By Dave Armstrong (7-20-09)
To some extent this is a problem for everyone. Catholics agree with Calvinists that those who are elect are the ones who are eschatologically saved: who will go to heaven in the afterlife (cf. Catechism of the Catholic Church: #1045: "The beatific vision, in which God opens himself in an inexhaustible way to the elect, will be the ever-flowing well-spring of happiness, peace, and mutual communion."). We, too, believe in the election of the righteous, or those saved in the end (both Thomists and Molinists accept this), or predestination (though we hold it in a paradoxical "both/and" tension with free will). So in that sense, the Catholic, too, has to explain these references that include Judas, as somehow an exception to the rule. It's "weird" any way we look at it.
The relevant difference between the two systems in this regard is that Calvinists (unlike Catholics) believe in double predestination, or the predestination of the damned / reprobate as well as the saved. So the particular Calvinist difficulty is to explain how Judas could be described in a class of those who are "elect" if in fact he was predestined from eternity to be damned. It seems that (granting these presuppositions) he would never have been described that way at all.
But the Catholic can more easily say that there might perhaps be some conditionality to the term "elect" -- at least in some cases, since we (along with Protestant Arminians, Wesleyans, etc.) believe that a person can lose justification and salvation, should they decide to consciously turn away from and reject the God they once served. Perhaps then (I'm not asserting this but simply thinking aloud), "elect" in Judas' case is analogous to a person who is justified and then loses his justification and right standing with God (and ultimately, salvation) due to sin and rebellion. Before we examine this matter further, let's take a look at the relevant biblical passages (RSV):
(Strong's word #1588)
Matthew 22:14 For many are called, but few are chosen.
Matthew 24:22,24,31 And if those days had not been shortened, no human being would be saved; but for the sake of the elect those days will be shortened. . . .  For false Christs and false prophets will arise and show great signs and wonders, so as to lead astray, if possible, even the elect. . . .  and he will send out his angels with a loud trumpet call, and they will gather his elect from the four winds, from one end of heaven to the other. (cf. Mark 13:20,22,27)
Luke 18:7 And will not God vindicate his elect, who cry to him day and night? Will he delay long over them?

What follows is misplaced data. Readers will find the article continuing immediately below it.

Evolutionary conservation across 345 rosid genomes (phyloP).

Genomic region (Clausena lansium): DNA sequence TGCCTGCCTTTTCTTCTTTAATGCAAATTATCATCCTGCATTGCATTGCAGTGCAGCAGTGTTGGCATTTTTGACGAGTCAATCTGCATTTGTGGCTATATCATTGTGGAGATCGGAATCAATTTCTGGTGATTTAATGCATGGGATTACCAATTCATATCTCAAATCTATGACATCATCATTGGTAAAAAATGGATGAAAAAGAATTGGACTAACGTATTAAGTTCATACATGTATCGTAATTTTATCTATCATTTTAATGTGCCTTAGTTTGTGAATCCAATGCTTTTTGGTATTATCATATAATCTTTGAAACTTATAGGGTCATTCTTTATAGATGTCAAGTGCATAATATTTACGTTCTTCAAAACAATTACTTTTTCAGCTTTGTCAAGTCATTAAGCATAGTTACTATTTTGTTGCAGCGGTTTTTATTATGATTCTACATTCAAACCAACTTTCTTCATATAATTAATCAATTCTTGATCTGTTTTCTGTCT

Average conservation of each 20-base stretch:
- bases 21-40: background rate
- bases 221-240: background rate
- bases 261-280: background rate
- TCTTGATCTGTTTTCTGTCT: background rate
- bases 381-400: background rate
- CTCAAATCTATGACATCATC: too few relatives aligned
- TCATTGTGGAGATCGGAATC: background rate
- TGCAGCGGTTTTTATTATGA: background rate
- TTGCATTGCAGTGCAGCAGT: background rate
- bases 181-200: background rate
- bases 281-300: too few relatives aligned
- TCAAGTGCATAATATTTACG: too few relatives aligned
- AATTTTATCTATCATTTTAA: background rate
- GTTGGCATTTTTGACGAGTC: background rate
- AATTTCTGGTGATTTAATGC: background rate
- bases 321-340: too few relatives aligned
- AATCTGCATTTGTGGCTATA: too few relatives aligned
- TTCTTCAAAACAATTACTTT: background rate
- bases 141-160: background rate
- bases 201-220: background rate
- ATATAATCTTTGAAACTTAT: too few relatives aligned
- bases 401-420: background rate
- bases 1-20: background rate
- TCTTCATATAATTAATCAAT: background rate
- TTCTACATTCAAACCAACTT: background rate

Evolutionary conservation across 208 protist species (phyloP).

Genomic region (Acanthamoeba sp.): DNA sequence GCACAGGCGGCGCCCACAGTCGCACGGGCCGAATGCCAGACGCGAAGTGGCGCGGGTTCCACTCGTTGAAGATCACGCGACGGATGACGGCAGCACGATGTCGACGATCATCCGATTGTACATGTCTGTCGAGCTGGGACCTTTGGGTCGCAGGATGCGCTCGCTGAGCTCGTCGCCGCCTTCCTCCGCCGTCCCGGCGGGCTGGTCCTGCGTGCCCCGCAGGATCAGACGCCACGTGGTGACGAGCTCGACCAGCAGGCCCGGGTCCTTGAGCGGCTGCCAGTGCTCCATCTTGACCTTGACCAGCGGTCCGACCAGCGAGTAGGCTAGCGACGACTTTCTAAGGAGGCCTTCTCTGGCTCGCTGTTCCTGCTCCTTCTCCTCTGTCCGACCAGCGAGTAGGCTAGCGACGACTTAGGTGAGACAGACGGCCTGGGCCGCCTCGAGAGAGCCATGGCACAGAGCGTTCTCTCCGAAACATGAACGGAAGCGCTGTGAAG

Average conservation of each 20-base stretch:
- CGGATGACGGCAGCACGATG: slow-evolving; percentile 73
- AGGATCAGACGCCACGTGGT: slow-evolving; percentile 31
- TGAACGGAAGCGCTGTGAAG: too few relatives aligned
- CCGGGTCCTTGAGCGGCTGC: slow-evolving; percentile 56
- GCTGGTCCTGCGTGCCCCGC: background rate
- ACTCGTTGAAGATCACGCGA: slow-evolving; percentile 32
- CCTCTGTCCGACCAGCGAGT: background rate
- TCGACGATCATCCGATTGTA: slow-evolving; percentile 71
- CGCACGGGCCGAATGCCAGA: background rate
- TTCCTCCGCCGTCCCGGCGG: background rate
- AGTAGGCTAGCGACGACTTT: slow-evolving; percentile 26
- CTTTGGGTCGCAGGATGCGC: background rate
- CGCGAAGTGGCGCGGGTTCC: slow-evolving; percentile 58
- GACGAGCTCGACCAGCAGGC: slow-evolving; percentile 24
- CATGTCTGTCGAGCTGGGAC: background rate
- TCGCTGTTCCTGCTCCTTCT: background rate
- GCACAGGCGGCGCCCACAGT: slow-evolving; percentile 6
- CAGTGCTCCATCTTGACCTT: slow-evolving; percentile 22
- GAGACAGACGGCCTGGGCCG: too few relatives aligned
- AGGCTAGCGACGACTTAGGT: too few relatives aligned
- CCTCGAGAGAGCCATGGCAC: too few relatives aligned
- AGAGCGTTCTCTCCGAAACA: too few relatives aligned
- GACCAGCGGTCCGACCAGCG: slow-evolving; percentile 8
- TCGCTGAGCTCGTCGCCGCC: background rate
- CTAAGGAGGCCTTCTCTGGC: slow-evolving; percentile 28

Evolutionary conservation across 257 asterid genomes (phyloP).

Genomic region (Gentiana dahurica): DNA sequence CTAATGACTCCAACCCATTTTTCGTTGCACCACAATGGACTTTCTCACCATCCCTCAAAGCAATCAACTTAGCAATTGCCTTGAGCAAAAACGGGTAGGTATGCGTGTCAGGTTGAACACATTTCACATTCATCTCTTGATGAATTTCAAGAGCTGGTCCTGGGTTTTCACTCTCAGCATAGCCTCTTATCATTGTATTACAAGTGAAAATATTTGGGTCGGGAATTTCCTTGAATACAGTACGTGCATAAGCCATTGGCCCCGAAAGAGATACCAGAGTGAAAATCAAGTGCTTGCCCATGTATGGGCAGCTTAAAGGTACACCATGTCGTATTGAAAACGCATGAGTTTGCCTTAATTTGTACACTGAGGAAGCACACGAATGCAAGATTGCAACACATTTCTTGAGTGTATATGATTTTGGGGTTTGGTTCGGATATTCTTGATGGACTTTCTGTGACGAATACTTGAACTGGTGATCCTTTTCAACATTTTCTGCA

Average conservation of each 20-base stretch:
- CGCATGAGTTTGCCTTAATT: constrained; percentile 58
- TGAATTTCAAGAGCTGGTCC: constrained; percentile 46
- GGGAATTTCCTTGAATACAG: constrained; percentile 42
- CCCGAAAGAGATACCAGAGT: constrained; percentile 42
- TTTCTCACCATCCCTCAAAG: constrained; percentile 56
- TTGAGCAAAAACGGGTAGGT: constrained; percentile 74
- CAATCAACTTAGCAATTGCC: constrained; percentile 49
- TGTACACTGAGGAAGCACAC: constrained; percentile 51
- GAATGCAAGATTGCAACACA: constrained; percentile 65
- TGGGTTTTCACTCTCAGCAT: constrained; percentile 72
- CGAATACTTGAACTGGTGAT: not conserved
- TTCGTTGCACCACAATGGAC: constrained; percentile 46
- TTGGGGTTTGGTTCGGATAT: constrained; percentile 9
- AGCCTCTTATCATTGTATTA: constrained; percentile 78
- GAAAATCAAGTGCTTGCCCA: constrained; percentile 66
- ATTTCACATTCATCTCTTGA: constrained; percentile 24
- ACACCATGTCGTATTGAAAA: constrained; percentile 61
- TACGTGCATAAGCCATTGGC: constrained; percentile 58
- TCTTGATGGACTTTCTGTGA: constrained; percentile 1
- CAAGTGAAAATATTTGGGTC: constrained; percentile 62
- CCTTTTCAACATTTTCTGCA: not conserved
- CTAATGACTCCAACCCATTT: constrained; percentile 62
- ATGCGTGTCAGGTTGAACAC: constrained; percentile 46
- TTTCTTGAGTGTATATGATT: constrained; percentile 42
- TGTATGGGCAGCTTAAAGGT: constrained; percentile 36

Romans 8:33 Who shall bring any charge against God's elect? It is God who justifies;
Romans 16:13 Greet Rufus, eminent in the Lord, also his mother and mine.
Colossians 3:12 Put on then, as God's chosen ones, holy and beloved, compassion, kindness, lowliness, meekness, and patience,
2 Timothy 2:10 Therefore I endure everything for the sake of the elect, that they also may obtain salvation in Christ Jesus with its eternal glory.
Titus 1:1 Paul, a servant of God and an apostle of Jesus Christ, to further the faith of God's elect and their knowledge of the truth which accords with godliness,
1 Peter 1:1-2 Peter, an apostle of Jesus Christ, . . .  chosen and destined by God the Father and sanctified by the Spirit . . .
1 Peter 2:9 But you are a chosen race, a royal priesthood, a holy nation, God's own people, that you may declare the wonderful deeds of him who called you out of darkness into his marvelous light.
2 John 1:1 The elder to the elect lady and her children, whom I love in the truth, and not only I but also all who know the truth,
2 John 1:13 The children of your elect sister greet you.
Revelation 17:14 they will make war on the Lamb, and the Lamb will conquer them, for he is Lord of lords and King of kings, and those with him are called and chosen and faithful.
(Strong's word #1589)
Acts 9:15 But the Lord said to him, "Go, for he is a chosen instrument of mine to carry my name before the Gentiles and kings and the sons of Israel;
Romans 9:11 though they were not yet born and had done nothing either good or bad, in order that God's purpose of election might continue, not because of works but because of his call,
Romans 11:5 So too at the present time there is a remnant, chosen by grace. . . .  What then? Israel failed to obtain what it sought. The elect obtained it, but the rest were hardened,
Romans 11:28-29 As regards the gospel they are enemies of God, for your sake; but as regards election they are beloved for the sake of their forefathers.  For the gifts and the call of God are irrevocable.
1 Thessalonians 1:4 For we know, brethren beloved by God, that he has chosen you;
2 Peter 1:10 Therefore, brethren, be the more zealous to confirm your call and election, for if you do this you will never fall;
(Strong's word #4899)
(Strong's word #4899)
1 Peter 5:13 She who is at Babylon, who is likewise chosen, sends you greetings; and so does my son Mark.
(Strong's word #1586)
(Strong's word #1586)